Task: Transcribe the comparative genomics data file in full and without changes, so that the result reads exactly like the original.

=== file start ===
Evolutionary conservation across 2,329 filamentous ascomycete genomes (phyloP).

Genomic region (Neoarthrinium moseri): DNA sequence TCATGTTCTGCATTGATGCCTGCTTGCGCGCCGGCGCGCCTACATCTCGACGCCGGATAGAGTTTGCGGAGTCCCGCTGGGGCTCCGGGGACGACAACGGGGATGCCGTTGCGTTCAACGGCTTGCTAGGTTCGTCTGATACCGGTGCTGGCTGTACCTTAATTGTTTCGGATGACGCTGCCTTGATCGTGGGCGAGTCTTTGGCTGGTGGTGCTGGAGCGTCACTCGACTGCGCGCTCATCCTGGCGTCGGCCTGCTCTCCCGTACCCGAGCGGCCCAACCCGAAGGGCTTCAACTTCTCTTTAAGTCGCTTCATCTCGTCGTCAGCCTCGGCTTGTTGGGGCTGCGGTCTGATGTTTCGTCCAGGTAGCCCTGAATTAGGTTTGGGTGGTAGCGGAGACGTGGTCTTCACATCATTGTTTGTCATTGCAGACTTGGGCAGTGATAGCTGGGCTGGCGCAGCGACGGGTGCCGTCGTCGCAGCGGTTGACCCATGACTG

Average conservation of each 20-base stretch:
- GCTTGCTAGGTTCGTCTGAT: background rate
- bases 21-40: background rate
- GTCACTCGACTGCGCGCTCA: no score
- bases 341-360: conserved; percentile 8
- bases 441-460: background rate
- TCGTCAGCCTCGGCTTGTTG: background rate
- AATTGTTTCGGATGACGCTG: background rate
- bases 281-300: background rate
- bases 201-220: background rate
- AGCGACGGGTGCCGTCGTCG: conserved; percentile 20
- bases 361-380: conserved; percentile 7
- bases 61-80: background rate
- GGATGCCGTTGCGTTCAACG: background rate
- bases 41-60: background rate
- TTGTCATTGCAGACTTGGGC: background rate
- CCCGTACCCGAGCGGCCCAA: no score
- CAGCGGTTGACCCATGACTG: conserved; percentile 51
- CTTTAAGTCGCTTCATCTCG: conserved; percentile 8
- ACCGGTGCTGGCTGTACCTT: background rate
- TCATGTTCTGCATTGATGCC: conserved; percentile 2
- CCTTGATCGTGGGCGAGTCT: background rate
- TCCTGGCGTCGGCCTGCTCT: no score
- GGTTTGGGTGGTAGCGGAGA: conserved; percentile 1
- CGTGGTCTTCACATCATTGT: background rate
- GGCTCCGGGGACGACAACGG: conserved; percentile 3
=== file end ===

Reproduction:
Evolutionary conservation across 2,329 filamentous ascomycete genomes (phyloP).

Genomic region (Neoarthrinium moseri): DNA sequence TCATGTTCTGCATTGATGCCTGCTTGCGCGCCGGCGCGCCTACATCTCGACGCCGGATAGAGTTTGCGGAGTCCCGCTGGGGCTCCGGGGACGACAACGGGGATGCCGTTGCGTTCAACGGCTTGCTAGGTTCGTCTGATACCGGTGCTGGCTGTACCTTAATTGTTTCGGATGACGCTGCCTTGATCGTGGGCGAGTCTTTGGCTGGTGGTGCTGGAGCGTCACTCGACTGCGCGCTCATCCTGGCGTCGGCCTGCTCTCCCGTACCCGAGCGGCCCAACCCGAAGGGCTTCAACTTCTCTTTAAGTCGCTTCATCTCGTCGTCAGCCTCGGCTTGTTGGGGCTGCGGTCTGATGTTTCGTCCAGGTAGCCCTGAATTAGGTTTGGGTGGTAGCGGAGACGTGGTCTTCACATCATTGTTTGTCATTGCAGACTTGGGCAGTGATAGCTGGGCTGGCGCAGCGACGGGTGCCGTCGTCGCAGCGGTTGACCCATGACTG

Average conservation of each 20-base stretch:
- GCTTGCTAGGTTCGTCTGAT: background rate
- bases 21-40: background rate
- GTCACTCGACTGCGCGCTCA: no score
- bases 341-360: conserved; percentile 8
- bases 441-460: background rate
- TCGTCAGCCTCGGCTTGTTG: background rate
- AATTGTTTCGGATGACGCTG: background rate
- bases 281-300: background rate
- bases 201-220: background rate
- AGCGACGGGTGCCGTCGTCG: conserved; percentile 20
- bases 361-380: conserved; percentile 7
- bases 61-80: background rate
- GGATGCCGTTGCGTTCAACG: background rate
- bases 41-60: background rate
- TTGTCATTGCAGACTTGGGC: background rate
- CCCGTACCCGAGCGGCCCAA: no score
- CAGCGGTTGACCCATGACTG: conserved; percentile 51
- CTTTAAGTCGCTTCATCTCG: conserved; percentile 8
- ACCGGTGCTGGCTGTACCTT: background rate
- TCATGTTCTGCATTGATGCC: conserved; percentile 2
- CCTTGATCGTGGGCGAGTCT: background rate
- TCCTGGCGTCGGCCTGCTCT: no score
- GGTTTGGGTGGTAGCGGAGA: conserved; percentile 1
- CGTGGTCTTCACATCATTGT: background rate
- GGCTCCGGGGACGACAACGG: conserved; percentile 3